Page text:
In terms of the IGA signed between the IRS and the South African Government, Momentum is required to report the following information with respect to
all US accounts:

  • The name and address of each of the account holders.
  • A TIN for each account holder that is a US person.
  • An account number.
  • The name and identifying number of the reporting financial institution.
  • An account balance or value from 2015.
  • Income flows and account balance from 2016.
  • Gross proceeds on disposal, income flows and account balance from 2017.
  • All payments made to non-participating financial institutions.
  • Payments made to accounts which are undocumented.

The term US person includes, but is not limited to:

  • a US citizen (including dual citizens);
  • an individual born in the US but resident in another country and who hasn’t given up his or her US citizenship;
  • a person whose parents have permanent domicile and residence in the US;
  • a person residing in the US (resident alien);
  • a green-card holder;
  • certain persons who spend more than 183 days in the US each year; and
  • US corporations, US partnerships, US estates and US trusts.

A specified US person includes a US citizen, resident or green-card holder, corporations, partnerships, estates and trusts formed or incorporated under
US law, other than:

  • a US corporation of which the stock is regularly traded on an established securities market;
  • a US company forming part of the same group of companies as a listed corporation;
  • any US bank under US laws;
  • any state, the district of Columbia, any US territory, any political subdivision of any of the foregoing or any wholly owned agency or instrumentality
    of the foregoing;
  • any US real estate investment trust;
  • any US common trust fund, US securities brokers and US securities dealers;
  • any US organisation exempt from tax under section 501(a) or a US individual retirement plan; and
  • certain US retirement trusts.

The listed excluded entities are regarded as US persons, but not specified US persons, which means that FFIs will not be required to perform any reporting
or withholding on them.

A recalcitrant account holder is any account holder who:

  • fails to comply with reasonable requests for information necessary to determine if the account is a US account, including self-certification of their tax status;
  • fails to provide the name, address and TIN of each specified US person or owner of a US owned legal entity or business; or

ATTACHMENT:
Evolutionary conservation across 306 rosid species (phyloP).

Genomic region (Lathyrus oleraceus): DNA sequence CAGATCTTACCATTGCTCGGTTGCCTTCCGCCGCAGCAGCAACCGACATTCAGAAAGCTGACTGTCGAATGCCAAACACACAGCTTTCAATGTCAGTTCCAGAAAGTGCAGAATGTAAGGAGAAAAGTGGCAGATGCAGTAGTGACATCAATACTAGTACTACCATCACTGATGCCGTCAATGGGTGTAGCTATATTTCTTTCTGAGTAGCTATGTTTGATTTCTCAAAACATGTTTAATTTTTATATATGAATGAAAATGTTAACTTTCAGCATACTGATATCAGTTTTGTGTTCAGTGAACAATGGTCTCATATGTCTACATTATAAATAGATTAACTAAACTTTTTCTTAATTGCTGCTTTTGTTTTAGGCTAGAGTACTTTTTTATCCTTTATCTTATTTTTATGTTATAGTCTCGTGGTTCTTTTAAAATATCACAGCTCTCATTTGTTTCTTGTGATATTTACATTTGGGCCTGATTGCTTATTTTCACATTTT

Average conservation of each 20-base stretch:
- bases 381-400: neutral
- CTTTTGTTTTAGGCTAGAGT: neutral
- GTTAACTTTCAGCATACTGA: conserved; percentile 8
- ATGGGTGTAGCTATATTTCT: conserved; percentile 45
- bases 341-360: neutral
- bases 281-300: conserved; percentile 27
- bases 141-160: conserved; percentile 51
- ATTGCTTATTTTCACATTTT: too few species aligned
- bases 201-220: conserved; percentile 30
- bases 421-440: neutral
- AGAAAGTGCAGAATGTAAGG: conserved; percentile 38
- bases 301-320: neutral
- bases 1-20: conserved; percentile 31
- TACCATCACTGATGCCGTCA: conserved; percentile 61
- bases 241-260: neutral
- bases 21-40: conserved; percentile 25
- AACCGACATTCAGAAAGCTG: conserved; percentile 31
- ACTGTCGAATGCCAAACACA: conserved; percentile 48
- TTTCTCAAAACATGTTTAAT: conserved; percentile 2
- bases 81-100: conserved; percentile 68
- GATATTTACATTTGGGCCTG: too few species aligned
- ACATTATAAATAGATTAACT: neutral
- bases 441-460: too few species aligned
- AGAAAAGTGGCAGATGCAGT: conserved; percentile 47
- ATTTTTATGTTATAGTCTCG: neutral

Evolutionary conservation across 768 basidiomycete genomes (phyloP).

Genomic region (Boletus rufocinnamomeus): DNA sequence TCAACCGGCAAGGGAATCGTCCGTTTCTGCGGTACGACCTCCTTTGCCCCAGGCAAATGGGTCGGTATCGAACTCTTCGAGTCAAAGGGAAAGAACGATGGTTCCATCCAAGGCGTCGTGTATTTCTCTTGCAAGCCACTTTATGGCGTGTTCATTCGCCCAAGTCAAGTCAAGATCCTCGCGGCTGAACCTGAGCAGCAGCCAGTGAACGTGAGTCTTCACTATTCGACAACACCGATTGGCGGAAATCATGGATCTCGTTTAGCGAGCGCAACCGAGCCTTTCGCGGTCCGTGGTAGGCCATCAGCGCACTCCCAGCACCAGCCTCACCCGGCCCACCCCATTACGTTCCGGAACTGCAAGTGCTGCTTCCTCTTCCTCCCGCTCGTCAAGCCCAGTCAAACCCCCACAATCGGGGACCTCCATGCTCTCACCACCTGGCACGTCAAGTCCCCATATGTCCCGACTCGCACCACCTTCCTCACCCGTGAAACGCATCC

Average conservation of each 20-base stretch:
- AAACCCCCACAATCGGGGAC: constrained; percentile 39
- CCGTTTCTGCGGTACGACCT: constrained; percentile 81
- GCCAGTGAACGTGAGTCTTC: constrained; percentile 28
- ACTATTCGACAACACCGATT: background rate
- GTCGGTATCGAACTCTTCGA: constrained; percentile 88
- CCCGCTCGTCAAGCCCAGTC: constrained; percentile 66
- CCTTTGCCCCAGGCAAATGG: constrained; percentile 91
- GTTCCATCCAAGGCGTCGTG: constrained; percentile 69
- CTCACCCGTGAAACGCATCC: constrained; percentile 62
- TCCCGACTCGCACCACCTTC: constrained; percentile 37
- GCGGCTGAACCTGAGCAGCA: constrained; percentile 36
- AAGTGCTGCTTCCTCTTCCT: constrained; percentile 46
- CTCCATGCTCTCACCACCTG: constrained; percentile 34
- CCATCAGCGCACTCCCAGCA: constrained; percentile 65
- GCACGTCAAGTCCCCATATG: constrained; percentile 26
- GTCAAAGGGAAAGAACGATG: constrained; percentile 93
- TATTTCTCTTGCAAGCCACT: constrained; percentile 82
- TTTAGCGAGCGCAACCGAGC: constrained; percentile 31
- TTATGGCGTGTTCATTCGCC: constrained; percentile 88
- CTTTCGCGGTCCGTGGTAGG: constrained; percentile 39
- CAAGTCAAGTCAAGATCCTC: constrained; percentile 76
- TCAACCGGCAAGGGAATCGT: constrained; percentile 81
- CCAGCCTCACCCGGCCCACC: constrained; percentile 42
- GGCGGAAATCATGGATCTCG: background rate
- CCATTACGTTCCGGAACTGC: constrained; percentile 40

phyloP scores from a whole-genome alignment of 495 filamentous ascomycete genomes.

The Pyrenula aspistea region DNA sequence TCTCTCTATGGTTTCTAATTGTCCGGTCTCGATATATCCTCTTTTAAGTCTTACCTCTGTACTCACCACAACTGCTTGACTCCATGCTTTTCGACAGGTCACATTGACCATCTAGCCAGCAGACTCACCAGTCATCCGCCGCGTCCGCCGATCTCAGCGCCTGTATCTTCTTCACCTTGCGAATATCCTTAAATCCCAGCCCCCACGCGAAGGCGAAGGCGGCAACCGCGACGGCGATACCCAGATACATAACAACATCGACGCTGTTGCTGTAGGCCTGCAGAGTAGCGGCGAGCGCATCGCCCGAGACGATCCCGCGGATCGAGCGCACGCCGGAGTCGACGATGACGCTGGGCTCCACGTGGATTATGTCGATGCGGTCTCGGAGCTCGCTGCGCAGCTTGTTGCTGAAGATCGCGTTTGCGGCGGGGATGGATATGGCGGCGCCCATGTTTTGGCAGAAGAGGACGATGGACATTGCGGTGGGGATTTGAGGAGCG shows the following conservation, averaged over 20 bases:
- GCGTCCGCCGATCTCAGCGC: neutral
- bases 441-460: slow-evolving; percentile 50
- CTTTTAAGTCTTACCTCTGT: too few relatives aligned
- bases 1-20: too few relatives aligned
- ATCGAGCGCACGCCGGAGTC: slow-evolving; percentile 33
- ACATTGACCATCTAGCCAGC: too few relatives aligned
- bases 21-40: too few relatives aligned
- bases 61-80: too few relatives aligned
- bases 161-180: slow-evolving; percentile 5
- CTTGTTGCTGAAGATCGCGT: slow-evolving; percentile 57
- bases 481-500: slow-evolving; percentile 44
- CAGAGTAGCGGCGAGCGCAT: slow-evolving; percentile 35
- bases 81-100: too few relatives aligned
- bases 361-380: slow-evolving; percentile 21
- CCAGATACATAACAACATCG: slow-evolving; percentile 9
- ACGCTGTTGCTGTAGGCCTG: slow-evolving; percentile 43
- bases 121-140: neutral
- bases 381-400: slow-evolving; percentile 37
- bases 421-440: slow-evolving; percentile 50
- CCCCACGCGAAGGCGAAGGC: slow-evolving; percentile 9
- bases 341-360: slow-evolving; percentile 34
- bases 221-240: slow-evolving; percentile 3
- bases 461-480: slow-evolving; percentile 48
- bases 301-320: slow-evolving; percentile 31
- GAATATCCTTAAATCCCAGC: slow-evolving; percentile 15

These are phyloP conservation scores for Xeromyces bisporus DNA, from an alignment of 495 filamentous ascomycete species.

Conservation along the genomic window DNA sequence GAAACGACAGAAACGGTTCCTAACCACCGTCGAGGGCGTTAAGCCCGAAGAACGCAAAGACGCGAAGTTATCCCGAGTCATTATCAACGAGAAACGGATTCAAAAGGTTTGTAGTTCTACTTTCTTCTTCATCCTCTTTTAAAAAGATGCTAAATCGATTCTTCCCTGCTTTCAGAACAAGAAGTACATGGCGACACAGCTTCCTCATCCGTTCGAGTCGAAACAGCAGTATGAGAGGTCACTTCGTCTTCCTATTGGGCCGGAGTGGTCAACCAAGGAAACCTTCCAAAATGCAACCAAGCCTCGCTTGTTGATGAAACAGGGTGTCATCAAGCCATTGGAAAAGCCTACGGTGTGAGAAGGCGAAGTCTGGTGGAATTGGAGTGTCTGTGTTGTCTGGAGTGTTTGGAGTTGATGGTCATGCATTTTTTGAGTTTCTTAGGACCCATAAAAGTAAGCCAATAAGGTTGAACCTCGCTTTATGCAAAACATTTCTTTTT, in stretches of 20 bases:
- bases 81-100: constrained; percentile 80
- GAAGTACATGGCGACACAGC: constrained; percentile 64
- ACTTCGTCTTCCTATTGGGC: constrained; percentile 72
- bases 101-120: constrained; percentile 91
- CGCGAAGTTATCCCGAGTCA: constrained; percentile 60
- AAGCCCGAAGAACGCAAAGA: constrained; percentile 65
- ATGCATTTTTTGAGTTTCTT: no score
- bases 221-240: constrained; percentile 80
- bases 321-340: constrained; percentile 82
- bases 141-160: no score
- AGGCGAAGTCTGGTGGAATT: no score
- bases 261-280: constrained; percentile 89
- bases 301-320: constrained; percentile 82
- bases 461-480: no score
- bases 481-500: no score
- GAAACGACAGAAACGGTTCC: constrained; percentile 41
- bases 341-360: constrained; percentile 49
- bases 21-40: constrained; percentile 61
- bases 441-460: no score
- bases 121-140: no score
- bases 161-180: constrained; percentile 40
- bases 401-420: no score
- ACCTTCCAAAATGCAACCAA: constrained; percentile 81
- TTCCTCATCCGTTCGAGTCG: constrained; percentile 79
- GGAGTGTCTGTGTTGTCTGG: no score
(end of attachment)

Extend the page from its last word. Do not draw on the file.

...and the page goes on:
• fails to provide a waiver of any foreign law that would prevent an FFI from reporting the information required under FATCA.

Recalcitrant account holders will be reported as part of the FATCA reporting to SARS.

The definition of a controlling person in the IGA refers to the financial action task force (FATF) definition of a controlling person, hence an interest by means
of voting rights or profit share or participation rights of more than 25% in any arrangement other than a trust.

In the case of a trust the controlling person is defined as the settlor or founder, trustees, protector (if any), beneficiaries or other persons exercising effective
control over the trust.

A withholdable payment includes dividends, interest, any other income and gross proceeds from sale or redemption of property from a US source.

In general a withholding agent is required to withhold 30% on a withholdable payment made to a foreign financial institution (FFI) or to a non-financial
foreign entity (NFFE), unless the FFI or NFFE meets certain requirements.

In terms of the IGA South African financial institutions are required to report all specified US persons to SARS, but are not currently required to withhold on
any payments of a US source to account holders, provided they supply the necessary information regarding the account holder to the upstream withholding
agent.

FATCA compliance is an ongoing process. FATCA information and certification of the tax status of clients are obtained at new business stage for the
affected products for new clients taken on. In respect of existing clients of Momentum who were clients prior to the FATCA effective date, certification of
their tax status will be requested in cases where certain information indicating that they may be a US person or have US controlling owners is found (US
indicia). If account information changes or if US indicia are identified by Momentum, we are required to validate and possibly recertify client details to
ensure compliance in terms of the FATCA legislation.

To self-certify is to confirm in writing that the account holder:

  • is either a specified US person or not; or
  • is a passive NFFE that is controlled by specified US persons or not; or
  • is an FFI that has a GIIN or a reason why it has no GIIN.

The self-certification can be obtained in the following ways:

  • Included as part of the new business application form for affected products from 1 July 2014.
  • The IRS’s W-8BEN (non-US individuals), W-8BEN-E (non-US entities) or W9 (US persons only) forms may be used.
  • Momentum’s own self-certification forms, which contain substantially similar questions and declarations to that of the abovementioned IRS forms,
    can be used.

For account holders who are individuals:

The self-certification form must be signed by the client who is the account holder of an FFI. The self-certification form can also be signed by an agent with
legal authority to act on the person’s behalf. If the self-certification form is completed by an agent acting under a duly authorized power of attorney for the